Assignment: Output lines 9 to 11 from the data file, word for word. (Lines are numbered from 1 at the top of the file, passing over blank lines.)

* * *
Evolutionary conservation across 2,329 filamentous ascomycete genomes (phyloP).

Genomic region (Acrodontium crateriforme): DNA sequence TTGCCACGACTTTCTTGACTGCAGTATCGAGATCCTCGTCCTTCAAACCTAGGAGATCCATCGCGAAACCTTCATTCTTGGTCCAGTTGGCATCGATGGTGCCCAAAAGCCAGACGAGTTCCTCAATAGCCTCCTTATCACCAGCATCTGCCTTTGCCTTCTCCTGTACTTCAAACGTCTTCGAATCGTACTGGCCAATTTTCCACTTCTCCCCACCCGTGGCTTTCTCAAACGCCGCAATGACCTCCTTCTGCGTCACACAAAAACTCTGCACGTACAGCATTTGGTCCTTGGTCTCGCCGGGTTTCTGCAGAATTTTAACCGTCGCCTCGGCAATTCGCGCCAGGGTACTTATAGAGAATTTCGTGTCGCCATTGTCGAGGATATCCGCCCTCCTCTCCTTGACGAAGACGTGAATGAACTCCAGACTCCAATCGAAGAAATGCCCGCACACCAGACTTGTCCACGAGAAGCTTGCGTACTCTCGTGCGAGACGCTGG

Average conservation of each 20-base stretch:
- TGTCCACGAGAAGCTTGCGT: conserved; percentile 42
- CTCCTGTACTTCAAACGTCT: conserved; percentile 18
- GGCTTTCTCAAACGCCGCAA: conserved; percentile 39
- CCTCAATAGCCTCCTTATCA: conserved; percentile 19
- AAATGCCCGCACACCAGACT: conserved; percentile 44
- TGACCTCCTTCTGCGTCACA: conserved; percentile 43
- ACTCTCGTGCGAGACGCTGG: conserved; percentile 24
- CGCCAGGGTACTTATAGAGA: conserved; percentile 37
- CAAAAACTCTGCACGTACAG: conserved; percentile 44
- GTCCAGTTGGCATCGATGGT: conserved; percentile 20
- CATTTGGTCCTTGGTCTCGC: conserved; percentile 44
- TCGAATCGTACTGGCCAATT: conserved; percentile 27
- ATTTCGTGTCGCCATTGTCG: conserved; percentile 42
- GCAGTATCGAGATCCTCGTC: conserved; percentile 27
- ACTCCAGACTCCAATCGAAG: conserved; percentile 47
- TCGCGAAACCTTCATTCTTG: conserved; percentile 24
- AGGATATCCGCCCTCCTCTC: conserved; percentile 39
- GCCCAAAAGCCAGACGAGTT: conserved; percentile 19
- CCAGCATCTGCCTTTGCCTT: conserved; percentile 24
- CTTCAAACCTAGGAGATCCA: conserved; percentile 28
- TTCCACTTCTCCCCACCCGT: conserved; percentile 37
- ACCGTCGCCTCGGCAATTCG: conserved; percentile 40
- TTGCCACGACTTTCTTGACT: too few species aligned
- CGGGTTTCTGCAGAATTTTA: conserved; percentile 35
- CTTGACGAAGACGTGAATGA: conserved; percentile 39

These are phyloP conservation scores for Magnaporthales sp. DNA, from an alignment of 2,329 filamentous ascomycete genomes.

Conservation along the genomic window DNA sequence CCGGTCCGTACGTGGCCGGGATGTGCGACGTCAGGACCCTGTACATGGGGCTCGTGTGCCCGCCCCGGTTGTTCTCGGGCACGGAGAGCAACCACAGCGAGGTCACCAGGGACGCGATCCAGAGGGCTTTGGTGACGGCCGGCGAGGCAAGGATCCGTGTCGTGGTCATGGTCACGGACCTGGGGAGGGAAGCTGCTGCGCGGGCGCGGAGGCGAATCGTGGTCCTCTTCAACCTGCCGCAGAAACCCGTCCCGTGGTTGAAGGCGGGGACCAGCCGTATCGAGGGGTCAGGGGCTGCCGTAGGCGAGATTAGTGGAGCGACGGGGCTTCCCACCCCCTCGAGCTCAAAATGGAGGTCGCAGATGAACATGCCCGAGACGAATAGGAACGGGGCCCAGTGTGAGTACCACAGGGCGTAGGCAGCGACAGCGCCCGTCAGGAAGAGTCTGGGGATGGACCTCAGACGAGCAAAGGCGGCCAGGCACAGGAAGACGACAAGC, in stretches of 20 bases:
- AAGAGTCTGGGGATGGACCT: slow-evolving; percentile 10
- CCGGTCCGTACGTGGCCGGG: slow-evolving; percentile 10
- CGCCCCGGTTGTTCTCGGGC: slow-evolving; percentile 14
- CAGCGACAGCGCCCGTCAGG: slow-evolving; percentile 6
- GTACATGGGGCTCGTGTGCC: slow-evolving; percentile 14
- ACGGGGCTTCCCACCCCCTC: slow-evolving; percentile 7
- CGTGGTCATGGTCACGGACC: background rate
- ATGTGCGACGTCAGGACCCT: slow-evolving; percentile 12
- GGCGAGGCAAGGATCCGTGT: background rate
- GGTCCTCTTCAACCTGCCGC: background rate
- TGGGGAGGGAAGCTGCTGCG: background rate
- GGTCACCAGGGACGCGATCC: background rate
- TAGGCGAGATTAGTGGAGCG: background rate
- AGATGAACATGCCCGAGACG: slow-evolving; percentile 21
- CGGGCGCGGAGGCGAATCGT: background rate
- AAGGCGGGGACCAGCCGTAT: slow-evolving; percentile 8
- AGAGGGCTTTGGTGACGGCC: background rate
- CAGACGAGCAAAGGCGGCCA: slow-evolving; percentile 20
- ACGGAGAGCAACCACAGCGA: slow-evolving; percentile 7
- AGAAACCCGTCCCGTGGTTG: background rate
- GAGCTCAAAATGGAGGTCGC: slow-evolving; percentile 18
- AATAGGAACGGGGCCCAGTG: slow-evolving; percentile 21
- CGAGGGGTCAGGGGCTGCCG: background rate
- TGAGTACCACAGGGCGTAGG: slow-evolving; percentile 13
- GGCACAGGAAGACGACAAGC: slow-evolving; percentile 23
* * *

- TGACCTCCTTCTGCGTCACA: conserved; percentile 43
- ACTCTCGTGCGAGACGCTGG: conserved; percentile 24
- CGCCAGGGTACTTATAGAGA: conserved; percentile 37